Research and Education Networks at the forefront in content generation

In the last five years, Africa's technology focus has been on infrastructure, exploring ways to lower connectivity costs and pushing networks to underserved and economically unattractive areas. With the costs falling and network infrastructure improving, focus has shifted to local content, and National Research and Education Networks (RENs) are on the forefront of increasing local content development.

For many RENs, support from governments and private sector institutions has helped in bringing more students and content online. In the private sector, Google Inc has worked with RENs by supporting universities directly through infrastructure support or working with students to generate content.

Google has an ongoing project to support RENs in six African countries; Kenya, Uganda, South Africa, Nigeria, Ghana and Senegal. The work with universities focuses on adoption of Internet tools to enhance communication and collaboration (tools like Google apps), training for both students and staff, enhancement of ICT skills capacity and addressing infrastructure challenges such as campus networks and bandwidth.

The projects have complimented other efforts by governments and universities, aimed at bringing more students online. For instance, in Kenya, Google is working with several public and private universities, and there is also an ongoing bandwidth subsidy to the universities, from the government through the Kenya Education Network (KENET).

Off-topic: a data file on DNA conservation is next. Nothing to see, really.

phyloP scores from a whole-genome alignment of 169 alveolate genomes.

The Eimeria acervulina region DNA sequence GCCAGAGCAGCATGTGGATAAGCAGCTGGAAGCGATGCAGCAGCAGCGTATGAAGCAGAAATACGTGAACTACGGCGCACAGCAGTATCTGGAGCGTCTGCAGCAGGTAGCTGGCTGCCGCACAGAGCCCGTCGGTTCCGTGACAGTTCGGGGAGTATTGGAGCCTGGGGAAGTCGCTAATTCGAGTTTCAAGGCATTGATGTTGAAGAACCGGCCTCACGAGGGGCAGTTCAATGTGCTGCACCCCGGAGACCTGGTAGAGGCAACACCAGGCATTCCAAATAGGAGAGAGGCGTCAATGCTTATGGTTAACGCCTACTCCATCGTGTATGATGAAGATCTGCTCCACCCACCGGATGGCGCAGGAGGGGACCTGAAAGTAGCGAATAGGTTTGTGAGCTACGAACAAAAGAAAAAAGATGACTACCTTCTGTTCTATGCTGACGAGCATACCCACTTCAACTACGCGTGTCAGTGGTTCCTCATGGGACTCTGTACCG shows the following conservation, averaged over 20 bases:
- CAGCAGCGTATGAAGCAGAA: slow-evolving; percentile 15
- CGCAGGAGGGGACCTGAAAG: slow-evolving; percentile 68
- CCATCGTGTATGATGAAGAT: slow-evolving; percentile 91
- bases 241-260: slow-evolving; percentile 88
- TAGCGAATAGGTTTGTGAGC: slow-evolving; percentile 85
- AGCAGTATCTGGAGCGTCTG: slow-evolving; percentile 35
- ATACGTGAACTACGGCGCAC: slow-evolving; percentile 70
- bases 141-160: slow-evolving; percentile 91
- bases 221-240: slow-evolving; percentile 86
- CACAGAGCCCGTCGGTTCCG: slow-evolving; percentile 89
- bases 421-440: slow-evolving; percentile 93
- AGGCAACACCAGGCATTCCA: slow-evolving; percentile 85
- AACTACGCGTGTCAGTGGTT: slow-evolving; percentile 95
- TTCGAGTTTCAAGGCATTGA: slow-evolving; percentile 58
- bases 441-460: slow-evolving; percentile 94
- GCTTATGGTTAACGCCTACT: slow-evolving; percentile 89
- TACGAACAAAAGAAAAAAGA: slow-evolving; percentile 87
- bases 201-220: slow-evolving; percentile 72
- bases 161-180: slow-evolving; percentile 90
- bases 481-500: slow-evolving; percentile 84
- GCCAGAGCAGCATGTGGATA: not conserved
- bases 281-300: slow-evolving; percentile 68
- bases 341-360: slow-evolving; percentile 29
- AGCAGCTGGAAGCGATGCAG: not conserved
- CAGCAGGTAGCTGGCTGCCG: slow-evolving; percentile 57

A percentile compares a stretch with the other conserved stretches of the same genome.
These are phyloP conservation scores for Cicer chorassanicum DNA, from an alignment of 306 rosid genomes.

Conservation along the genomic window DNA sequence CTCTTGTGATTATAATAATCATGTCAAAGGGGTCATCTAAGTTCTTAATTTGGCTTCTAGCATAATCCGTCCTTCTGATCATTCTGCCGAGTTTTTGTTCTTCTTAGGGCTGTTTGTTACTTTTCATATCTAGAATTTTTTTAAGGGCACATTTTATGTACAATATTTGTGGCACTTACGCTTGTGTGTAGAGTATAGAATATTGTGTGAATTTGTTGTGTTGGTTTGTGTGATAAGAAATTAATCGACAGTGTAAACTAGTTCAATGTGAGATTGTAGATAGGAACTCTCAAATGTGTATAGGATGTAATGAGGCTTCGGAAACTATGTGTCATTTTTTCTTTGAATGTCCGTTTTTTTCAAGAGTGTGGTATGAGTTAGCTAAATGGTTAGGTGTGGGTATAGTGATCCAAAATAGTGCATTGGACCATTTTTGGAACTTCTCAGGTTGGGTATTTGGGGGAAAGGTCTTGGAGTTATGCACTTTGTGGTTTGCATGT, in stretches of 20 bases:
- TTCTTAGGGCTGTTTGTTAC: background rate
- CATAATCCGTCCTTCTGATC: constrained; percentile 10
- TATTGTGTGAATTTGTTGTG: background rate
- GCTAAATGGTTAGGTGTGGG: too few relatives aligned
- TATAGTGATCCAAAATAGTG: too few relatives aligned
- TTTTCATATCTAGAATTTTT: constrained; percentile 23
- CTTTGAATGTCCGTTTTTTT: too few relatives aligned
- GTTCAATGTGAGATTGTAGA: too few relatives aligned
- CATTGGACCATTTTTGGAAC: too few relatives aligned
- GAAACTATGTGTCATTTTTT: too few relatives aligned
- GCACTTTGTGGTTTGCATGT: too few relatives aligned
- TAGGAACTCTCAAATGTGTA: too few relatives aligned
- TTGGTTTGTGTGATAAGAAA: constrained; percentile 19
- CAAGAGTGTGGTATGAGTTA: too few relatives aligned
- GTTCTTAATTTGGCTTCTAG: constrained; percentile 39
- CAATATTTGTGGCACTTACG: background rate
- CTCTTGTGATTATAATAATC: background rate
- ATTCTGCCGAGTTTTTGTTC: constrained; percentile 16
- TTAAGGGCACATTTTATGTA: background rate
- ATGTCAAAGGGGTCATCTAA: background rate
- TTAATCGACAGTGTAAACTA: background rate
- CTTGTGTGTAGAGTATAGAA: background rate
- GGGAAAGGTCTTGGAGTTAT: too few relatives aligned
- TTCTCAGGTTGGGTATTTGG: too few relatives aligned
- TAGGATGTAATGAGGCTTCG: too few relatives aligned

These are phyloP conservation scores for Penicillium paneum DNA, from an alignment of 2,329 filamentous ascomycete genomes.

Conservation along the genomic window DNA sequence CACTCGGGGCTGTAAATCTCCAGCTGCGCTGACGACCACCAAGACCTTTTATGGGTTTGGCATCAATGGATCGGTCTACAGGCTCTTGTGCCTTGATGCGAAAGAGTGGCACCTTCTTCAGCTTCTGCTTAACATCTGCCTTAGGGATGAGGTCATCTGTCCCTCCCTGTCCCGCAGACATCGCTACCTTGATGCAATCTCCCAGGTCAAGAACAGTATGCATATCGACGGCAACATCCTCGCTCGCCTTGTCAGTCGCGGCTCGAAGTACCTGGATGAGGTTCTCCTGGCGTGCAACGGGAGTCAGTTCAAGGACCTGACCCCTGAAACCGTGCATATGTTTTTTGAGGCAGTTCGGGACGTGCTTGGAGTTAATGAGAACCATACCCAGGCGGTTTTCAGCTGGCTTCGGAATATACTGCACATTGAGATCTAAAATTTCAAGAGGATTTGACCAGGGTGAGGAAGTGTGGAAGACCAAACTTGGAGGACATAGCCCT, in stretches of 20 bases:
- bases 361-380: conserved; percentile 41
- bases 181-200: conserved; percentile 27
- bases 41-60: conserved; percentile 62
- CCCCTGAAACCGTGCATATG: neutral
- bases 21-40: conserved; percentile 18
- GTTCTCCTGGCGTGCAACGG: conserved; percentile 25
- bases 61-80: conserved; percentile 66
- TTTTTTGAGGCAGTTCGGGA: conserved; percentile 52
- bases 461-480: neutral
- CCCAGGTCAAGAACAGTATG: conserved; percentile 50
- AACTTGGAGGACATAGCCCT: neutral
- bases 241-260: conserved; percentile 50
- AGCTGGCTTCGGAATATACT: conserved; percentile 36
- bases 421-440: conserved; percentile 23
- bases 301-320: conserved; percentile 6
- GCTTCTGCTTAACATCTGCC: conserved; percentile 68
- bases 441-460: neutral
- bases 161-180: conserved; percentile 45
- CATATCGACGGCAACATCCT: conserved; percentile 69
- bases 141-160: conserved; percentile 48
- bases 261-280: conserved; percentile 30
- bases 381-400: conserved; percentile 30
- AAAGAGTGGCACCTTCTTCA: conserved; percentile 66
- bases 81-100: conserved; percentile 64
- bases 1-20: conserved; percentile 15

Africa Peering and Interconnection Forum (AfPIF) endeavors to increase collaboration and partnership between various stakeholders for the benefit of interconnection costs, connecting people and eventually bringing more people online. 

"With more universities getting online, a large part of the continent's population is getting access to tools that allow them to not only consume content online but also contribute to that content. Students and staff are reaching out and unlocking silos of information that were previously inaccessible to the masses, we are seeing more universities publishing research papers because they understand the true value of information when it’s shared beyond borders,"  says John Wesonga, Technical Program Manager, Google Apps Supporting Programs in Sub Saharan Africa.

In the development and growth of Internet Exchange Points (IXPs),  RENs have played a major role in development of content. This year at AfPIF, there will be discussion on innovative ways that RENs can use to develop local content and grow businesses.

Join us at AfPIF between September 3rd and 5th as we discuss the Role of Research, Innovation and Entrepreneurship in developing local content.

National Research and Education Network: KENET

The Kenya Education Network (KENET) was founded in 1999 and was licensed as a private networks operator in 2002. KENET is recognized by ICANN and AfriNIC as a National Research and Education Network (NREN) and allocated AS# and IP block (v4 and v6) on behalf of education community of Kenya. 

KENET promotes the use of ICT in institutions of higher learning whilst connecting them to the rest of the world. KENET institutions have so far been provided with affordable and efficient bandwidth.